AAE's Tracey Bailey on Teacher Activism Gone Too Far
posted by: Colin | May 19, 2010, 04:24 PM   

AAE’s Director of Education Policy and 1993 National Teacher of the Year Tracey Bailey was interviewed in a story about teacher activism for Congress.org.

The article reports on the activism of an Oregon schoolteacher who is in trouble for creating an anti-Tea Party Movement website. Jason Levin is on paid administrative leave while the school district investigates whether or not he used work time or resources to create the website, which encouraged liberals to crash Tea Party protests and to collect social security numbers and other personal information of Tea Party supporters. The school has been inundated with angry letters from parents.


"It's not a prank when a teacher does it," said Tracey Bailey, education policy director at the Association of American Educators, which provides a teachers' code of ethics.

Bailey said that teachers get extensive training on the ethics of expressing their political views. They can attend political rallies and take part in the political system, but Bailey said Levin's actions show poor judgment.

Levin had suggested that tea party crashers gather personal information from the activists, and in doing so may have suggested identity fraud and illegal behavior.

"If a teacher lets their behavior go too far, even if that behavior is after school hours, they run a very significant risk of losing their job," he said.


The article’s author, Ambreen Ali, graciously linked to the AAE Code of Ethics for Educators. If you haven’t already, read this very unique document for yourself and print out a copy for a fellow educator.

At what point does teacher activism cross a line?
Are teachers held to a different standard? Should they be?

Comment below.



Comments (3)Add Comment
Disagree with sceptical
written by bwoods in CA, May 30, 2010

First of all, the article said "angry letters from parents," not phone calls. How quick you are to blame Sean Hannity and Tea Partiers. Letters by parents are easily validated as legit vs. phone calls.

Second, you think it is not illegal to suggest obtaining SS numbers and using them for detriment? Whether it is illegal or not, that is not the point. To suggest doing so to me is highly unethical. Do you want him to have your SS#?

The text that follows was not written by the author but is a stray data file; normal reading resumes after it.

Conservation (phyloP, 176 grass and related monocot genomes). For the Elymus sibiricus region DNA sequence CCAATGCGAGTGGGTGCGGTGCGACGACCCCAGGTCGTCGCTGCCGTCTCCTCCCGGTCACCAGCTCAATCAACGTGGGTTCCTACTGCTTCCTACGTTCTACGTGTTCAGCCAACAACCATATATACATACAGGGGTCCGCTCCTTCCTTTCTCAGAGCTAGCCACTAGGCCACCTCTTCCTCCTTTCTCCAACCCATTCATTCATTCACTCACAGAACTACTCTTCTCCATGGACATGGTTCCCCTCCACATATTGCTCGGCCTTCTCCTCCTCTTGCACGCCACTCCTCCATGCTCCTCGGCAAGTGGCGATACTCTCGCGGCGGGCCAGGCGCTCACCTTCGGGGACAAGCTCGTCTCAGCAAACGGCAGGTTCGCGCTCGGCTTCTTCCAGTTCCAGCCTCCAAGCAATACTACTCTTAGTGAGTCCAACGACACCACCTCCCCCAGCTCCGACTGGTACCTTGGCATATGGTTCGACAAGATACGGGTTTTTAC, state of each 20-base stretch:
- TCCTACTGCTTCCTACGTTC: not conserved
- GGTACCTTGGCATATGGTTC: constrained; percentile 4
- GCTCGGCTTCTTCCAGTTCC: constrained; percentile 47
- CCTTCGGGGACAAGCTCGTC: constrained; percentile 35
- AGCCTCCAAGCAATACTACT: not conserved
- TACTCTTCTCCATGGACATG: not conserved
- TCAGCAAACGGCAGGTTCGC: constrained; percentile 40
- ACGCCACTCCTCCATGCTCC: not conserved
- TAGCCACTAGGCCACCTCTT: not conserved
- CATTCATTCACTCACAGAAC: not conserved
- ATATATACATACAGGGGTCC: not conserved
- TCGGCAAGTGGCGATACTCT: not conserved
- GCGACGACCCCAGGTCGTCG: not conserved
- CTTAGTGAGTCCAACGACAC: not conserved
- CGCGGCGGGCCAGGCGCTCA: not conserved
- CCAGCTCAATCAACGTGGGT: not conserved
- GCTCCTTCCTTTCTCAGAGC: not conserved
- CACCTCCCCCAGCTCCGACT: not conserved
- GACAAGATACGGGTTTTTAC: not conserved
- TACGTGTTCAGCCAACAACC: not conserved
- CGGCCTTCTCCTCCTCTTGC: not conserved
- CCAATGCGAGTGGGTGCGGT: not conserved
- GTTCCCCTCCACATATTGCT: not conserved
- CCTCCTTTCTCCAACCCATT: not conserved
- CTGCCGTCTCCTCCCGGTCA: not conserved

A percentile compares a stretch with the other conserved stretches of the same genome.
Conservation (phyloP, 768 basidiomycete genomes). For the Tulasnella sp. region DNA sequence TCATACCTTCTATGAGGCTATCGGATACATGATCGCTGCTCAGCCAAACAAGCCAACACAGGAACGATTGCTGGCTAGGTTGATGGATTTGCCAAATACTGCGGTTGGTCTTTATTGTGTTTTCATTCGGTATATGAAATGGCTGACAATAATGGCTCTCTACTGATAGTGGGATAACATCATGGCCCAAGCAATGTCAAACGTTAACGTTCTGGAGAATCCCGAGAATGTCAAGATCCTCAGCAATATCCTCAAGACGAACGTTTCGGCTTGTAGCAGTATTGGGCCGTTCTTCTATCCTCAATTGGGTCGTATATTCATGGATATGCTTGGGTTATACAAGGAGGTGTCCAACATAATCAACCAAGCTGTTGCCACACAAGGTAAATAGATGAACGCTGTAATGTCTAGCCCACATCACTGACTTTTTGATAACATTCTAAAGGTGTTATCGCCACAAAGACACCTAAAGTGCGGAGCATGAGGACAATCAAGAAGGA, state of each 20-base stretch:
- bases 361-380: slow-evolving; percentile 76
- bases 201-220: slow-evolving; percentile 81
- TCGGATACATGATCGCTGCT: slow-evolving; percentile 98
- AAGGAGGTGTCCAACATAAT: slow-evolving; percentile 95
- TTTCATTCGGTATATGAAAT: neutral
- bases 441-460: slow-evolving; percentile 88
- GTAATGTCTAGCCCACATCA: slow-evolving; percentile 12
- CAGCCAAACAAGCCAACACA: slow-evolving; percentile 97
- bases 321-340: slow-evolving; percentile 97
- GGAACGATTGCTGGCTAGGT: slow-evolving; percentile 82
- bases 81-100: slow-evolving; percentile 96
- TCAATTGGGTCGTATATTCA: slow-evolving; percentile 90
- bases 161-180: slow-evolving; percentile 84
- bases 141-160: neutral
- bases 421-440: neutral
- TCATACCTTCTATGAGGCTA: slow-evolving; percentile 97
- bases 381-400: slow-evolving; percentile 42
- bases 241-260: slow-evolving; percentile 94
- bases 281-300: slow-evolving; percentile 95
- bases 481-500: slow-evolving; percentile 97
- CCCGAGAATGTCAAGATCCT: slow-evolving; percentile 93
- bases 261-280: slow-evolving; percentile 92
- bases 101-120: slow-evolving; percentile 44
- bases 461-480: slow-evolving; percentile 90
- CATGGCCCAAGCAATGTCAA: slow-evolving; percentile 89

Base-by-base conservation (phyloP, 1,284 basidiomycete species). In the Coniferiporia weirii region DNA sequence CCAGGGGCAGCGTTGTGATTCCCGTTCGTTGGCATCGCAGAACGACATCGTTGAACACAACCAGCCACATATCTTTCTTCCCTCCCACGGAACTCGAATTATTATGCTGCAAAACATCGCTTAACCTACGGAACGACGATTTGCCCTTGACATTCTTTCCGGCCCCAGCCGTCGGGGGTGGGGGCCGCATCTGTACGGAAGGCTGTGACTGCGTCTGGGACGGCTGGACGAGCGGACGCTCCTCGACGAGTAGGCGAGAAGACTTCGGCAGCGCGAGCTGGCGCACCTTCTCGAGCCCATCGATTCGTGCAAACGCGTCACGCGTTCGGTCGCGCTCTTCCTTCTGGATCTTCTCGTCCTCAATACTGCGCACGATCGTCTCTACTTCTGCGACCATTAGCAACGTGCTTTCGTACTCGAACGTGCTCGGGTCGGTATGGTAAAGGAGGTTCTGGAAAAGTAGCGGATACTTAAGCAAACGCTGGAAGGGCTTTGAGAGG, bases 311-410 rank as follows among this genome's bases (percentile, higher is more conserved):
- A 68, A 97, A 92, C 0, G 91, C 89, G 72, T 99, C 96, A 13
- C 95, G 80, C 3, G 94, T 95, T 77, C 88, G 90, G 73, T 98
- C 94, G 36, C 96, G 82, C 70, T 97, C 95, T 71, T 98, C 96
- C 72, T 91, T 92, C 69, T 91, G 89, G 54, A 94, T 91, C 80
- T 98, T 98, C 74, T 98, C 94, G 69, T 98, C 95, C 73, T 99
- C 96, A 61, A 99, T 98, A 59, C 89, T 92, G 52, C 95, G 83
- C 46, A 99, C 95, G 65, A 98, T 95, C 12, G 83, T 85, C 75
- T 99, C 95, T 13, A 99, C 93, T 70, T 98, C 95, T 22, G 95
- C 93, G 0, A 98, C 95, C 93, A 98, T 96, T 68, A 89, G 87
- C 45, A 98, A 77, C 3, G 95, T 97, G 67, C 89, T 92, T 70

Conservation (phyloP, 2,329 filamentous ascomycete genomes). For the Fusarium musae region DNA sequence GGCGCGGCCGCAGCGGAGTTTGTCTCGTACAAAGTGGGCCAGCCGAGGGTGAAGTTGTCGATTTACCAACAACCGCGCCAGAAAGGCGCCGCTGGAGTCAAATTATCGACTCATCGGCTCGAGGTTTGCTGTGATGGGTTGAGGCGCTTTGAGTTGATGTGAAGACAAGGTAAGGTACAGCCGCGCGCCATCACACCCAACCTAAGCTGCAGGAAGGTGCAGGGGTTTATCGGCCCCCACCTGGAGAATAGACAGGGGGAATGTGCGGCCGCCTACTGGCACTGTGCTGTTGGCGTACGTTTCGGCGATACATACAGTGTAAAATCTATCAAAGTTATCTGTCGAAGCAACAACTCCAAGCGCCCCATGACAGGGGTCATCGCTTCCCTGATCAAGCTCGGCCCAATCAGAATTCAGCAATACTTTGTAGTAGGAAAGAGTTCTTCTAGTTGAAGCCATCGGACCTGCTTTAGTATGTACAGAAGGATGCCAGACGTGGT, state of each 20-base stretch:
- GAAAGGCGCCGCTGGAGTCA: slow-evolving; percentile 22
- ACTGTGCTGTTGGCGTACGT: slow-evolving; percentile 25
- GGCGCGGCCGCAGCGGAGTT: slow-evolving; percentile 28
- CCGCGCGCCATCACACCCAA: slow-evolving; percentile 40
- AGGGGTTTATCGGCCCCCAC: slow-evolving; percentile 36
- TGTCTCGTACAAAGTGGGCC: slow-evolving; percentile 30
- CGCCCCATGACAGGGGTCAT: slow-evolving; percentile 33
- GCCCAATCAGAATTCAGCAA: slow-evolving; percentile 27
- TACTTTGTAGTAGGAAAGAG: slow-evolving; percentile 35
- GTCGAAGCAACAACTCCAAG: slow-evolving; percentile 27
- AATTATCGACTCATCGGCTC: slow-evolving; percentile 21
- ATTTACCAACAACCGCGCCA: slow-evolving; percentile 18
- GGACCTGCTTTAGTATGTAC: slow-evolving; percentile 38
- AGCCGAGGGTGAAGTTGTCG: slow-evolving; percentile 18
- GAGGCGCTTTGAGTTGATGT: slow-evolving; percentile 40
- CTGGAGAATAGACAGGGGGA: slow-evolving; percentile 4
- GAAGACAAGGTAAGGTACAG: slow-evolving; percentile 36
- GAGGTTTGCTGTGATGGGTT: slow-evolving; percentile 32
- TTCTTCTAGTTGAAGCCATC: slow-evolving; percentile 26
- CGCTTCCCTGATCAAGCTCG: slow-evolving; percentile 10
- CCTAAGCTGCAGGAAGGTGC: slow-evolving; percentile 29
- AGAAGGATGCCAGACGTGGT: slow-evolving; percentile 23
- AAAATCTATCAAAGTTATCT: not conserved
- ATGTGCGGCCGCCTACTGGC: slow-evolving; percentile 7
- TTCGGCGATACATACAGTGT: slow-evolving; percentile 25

The main point of this is 1) did he use worktime or resourcesto create this website. That seems to be the focus of the district's investigation. It does not seem to be a "retaliatory" action, but a legitimate action of any employer of its employees.

I agree--teachers should be held to a higher standard both during working hours and outside of working hours.
...
written by Jack Brown, May 25, 2010

In my mind - "ethics" separates activist from cultist.
Real thinking is independent of any single side of an issue, and includes many points of view.
Too few ever ask "why" - only choose a side and defend/advocate.
...
written by sceptical in california, May 24, 2010

First fo all, 99% of the angry calls to the school board were generated by Sean Hannity and tea party web sites. These were NOT parental protests-- they were attempts to punish him for his speech.

And there is absolutely nothing illegal about this teacher throwing out the idea of causing mayhem with SS numbers-- whatever that means. If he organized an actual attempt to do so, or did it himself, maybe. But that's not what happened. Speech isn't culpable unless it causes danger. This reminds me of teachers who were punished years ago for advocating draft resistance.

The real problem here is that the school district is retaliating against him because of his speech. Why no mention of that possibility? Why is the onus on the teacher in this article?

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